Ron Buckley, a nurse and photographer in Florence, Ky., who collects fossil amber, first spotted the 100-million-year-old mushroom last year. He sent the sample to George Poinar, a retired University of California professor living in Oregon, who confirmed the mushroom and found two parasites, one eating the mushroom and the second eating the other parasite.
"I was amazed enough with the mushroom," Poinar told The (Portland) Oregonian. "But then seeing the parasites was astonishing. No one has ever seen this three-tier association before."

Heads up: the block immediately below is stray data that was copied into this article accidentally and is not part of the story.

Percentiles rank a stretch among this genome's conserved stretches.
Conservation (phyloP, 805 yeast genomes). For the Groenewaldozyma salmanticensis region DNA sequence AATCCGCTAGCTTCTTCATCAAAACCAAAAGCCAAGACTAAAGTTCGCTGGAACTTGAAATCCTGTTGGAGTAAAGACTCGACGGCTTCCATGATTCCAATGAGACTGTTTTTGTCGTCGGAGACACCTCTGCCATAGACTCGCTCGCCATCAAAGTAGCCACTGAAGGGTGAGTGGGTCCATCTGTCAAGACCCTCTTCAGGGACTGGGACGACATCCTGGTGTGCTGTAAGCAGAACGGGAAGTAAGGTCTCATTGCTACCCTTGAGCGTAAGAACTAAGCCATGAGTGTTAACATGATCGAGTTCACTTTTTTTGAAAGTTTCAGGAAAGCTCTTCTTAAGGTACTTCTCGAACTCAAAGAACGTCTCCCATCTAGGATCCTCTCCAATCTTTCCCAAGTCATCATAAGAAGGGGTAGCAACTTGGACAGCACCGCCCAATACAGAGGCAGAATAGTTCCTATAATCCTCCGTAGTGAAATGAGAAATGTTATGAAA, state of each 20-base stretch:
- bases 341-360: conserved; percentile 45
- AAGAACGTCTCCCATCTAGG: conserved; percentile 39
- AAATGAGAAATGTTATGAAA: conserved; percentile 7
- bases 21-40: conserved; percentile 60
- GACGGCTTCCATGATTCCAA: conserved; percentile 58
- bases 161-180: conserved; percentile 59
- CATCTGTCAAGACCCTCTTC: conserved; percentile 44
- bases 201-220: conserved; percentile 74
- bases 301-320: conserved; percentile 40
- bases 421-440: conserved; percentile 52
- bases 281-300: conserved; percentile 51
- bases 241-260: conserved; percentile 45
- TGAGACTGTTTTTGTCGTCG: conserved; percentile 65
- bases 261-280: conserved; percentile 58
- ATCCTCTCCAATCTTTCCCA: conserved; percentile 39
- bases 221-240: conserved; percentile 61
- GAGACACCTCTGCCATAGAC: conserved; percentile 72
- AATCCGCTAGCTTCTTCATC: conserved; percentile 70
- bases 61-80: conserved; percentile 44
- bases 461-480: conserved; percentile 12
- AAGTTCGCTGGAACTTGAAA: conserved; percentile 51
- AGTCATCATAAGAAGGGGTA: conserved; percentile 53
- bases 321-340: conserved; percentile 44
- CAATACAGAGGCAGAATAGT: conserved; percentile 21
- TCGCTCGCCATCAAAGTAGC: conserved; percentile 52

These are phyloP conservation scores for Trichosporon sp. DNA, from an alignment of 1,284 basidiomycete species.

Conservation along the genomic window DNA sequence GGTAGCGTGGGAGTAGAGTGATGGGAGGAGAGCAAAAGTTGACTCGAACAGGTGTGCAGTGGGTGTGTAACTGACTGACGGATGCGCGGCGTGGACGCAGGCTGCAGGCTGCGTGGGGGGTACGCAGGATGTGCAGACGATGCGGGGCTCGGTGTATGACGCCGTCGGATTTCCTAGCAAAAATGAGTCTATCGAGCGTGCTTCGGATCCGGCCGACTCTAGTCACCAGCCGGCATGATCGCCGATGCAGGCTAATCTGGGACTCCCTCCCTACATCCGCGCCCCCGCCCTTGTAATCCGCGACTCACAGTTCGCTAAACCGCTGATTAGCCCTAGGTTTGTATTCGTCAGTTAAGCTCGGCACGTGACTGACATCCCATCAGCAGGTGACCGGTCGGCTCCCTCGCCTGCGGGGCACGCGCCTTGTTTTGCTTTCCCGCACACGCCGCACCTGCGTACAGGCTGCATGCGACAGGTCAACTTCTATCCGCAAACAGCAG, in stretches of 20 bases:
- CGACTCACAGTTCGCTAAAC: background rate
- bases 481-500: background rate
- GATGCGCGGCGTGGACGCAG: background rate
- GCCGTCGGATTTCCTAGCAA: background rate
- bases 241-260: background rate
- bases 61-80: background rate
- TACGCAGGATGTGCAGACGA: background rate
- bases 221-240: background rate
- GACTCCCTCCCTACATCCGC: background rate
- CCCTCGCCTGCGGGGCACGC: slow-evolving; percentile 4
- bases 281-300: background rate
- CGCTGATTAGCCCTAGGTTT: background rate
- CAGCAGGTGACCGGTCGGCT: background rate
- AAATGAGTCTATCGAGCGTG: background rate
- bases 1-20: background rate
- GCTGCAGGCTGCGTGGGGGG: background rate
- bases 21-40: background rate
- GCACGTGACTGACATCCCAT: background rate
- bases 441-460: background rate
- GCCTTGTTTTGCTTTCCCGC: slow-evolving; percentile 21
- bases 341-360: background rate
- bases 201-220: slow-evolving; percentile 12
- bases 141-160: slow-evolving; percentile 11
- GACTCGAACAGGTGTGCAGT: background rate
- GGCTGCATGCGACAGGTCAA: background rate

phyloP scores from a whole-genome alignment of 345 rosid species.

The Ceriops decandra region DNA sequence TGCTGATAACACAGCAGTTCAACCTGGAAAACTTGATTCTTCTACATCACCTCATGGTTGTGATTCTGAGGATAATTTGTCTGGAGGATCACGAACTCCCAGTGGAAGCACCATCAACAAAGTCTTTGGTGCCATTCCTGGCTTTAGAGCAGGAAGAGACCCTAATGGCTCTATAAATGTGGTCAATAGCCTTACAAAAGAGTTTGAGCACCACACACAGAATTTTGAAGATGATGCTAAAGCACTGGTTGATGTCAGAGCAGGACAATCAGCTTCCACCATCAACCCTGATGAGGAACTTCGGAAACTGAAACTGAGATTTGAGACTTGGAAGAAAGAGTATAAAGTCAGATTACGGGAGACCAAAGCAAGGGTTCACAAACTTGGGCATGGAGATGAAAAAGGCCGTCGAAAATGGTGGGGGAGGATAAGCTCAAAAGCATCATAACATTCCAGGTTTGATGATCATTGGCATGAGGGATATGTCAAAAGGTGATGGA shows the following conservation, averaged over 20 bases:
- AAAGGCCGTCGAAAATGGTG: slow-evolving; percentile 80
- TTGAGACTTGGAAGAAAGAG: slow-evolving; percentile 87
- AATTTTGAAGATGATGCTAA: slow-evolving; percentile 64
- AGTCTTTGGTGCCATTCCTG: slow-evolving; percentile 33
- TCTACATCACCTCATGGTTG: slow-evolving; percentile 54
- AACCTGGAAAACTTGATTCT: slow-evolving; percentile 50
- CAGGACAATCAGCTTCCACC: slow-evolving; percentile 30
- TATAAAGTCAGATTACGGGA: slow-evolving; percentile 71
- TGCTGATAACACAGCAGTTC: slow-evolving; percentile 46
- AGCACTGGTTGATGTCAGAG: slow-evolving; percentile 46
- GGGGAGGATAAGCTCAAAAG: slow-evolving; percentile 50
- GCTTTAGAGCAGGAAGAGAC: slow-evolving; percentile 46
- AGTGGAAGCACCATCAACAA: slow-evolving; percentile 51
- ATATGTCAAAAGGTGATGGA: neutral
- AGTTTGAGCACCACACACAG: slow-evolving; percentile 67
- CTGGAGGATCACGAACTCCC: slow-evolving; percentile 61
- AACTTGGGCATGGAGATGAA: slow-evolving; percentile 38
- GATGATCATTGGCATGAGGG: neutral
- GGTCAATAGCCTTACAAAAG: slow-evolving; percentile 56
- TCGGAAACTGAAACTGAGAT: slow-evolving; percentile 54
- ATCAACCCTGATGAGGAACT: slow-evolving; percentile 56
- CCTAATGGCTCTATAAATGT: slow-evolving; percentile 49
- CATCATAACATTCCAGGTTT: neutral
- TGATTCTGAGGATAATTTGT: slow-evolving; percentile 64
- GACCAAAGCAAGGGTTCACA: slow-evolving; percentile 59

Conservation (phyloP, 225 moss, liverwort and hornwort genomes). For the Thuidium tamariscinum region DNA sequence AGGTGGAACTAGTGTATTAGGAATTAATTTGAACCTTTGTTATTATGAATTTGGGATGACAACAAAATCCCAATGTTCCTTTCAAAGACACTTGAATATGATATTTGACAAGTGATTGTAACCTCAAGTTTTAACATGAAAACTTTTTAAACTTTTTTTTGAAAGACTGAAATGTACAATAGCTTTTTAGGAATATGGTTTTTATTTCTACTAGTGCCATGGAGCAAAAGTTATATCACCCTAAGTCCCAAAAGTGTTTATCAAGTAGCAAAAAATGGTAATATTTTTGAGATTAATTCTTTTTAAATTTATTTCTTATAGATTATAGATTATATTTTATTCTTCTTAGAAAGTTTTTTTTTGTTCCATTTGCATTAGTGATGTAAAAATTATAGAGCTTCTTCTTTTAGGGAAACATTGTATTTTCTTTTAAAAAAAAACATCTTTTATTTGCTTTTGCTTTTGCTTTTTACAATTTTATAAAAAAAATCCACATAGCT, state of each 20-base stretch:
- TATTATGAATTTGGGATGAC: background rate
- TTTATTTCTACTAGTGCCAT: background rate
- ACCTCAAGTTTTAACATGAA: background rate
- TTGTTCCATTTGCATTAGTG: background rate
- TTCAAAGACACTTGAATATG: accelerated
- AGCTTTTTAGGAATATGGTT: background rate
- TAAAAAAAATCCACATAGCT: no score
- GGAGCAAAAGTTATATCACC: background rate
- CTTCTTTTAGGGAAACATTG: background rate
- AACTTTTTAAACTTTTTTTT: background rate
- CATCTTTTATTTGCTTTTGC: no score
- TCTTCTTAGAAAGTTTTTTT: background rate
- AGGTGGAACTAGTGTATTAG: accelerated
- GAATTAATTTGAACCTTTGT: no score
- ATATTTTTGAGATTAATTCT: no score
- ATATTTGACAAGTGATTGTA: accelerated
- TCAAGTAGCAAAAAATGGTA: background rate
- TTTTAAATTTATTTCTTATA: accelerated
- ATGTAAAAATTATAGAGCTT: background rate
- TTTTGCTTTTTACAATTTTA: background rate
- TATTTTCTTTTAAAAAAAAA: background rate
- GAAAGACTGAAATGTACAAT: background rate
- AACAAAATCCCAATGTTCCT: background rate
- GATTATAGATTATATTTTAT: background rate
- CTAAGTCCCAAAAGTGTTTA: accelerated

Poinar and Buckley described the find in Mycological Research. The oldest previously known mushroom fossils dated back about 80 million years.
Mushroom fossils are extremely rare because they have no hard parts.
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